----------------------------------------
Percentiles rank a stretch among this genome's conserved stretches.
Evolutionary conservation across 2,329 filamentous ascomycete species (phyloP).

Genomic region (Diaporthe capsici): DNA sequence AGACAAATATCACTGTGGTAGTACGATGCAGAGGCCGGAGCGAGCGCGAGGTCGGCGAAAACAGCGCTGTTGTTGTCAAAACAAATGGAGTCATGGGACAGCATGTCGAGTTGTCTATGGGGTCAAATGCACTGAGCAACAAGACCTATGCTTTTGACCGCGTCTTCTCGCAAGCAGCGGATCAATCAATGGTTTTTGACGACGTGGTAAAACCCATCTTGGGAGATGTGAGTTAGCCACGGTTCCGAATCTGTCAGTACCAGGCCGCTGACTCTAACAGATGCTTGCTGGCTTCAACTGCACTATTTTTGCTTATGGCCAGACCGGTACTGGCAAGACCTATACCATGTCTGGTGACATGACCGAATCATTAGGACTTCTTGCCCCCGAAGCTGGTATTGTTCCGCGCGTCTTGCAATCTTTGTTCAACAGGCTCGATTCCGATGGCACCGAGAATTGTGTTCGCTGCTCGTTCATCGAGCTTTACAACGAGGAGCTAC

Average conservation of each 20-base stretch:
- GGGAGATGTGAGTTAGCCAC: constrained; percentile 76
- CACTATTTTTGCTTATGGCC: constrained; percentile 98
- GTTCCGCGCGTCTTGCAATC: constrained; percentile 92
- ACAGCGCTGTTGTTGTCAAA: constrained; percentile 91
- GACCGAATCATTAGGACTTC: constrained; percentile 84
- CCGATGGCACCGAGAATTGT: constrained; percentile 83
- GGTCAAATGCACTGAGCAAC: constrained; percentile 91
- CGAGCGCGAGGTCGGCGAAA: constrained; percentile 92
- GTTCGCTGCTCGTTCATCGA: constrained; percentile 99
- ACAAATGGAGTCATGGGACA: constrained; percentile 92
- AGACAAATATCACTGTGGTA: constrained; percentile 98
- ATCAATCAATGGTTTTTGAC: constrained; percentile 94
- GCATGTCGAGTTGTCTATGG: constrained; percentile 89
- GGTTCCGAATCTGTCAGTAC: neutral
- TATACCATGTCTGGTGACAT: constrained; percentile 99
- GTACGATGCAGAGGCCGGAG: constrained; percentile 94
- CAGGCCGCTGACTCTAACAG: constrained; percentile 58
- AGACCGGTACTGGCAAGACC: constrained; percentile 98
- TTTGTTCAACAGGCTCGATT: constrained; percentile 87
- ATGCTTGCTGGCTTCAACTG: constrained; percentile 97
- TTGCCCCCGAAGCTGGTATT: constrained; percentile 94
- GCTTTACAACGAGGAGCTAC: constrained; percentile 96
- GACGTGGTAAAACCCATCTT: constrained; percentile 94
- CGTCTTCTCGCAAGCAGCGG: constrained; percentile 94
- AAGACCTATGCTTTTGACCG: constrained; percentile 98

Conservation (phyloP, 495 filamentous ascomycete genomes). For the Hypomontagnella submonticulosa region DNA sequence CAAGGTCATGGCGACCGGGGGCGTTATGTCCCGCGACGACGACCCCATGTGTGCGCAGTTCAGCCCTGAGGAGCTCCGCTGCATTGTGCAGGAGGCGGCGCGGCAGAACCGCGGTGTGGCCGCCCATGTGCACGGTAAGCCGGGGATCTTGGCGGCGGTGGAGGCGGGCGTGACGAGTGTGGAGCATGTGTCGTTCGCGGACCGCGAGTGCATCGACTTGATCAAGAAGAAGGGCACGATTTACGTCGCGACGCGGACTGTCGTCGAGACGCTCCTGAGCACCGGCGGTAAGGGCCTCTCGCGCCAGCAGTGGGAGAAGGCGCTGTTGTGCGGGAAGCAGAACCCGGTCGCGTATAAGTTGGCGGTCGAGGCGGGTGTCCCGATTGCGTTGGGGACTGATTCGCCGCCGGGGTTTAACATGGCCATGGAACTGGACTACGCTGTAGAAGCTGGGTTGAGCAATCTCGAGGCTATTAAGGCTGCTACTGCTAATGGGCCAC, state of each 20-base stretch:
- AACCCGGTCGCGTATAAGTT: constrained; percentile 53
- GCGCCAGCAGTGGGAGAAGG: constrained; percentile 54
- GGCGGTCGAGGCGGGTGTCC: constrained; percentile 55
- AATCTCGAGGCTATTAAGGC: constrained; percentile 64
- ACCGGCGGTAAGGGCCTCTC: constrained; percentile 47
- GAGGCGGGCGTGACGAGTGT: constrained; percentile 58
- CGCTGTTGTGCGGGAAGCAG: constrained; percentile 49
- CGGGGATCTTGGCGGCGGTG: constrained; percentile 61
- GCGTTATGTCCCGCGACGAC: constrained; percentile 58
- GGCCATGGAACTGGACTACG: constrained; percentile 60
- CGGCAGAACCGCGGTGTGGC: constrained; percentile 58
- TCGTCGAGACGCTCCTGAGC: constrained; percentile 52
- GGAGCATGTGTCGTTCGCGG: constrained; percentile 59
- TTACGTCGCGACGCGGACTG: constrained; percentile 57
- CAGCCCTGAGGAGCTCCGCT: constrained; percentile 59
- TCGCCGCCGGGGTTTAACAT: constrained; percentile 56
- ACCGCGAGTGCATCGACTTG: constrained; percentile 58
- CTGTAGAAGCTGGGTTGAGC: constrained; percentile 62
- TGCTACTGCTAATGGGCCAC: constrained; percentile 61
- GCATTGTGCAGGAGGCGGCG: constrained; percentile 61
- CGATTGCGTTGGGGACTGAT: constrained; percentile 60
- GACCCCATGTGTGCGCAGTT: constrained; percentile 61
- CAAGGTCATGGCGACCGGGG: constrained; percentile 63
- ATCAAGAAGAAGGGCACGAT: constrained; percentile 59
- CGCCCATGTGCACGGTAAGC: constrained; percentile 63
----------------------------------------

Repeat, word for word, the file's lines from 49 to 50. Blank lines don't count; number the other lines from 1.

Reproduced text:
- TGCTACTGCTAATGGGCCAC: constrained; percentile 61
- GCATTGTGCAGGAGGCGGCG: constrained; percentile 61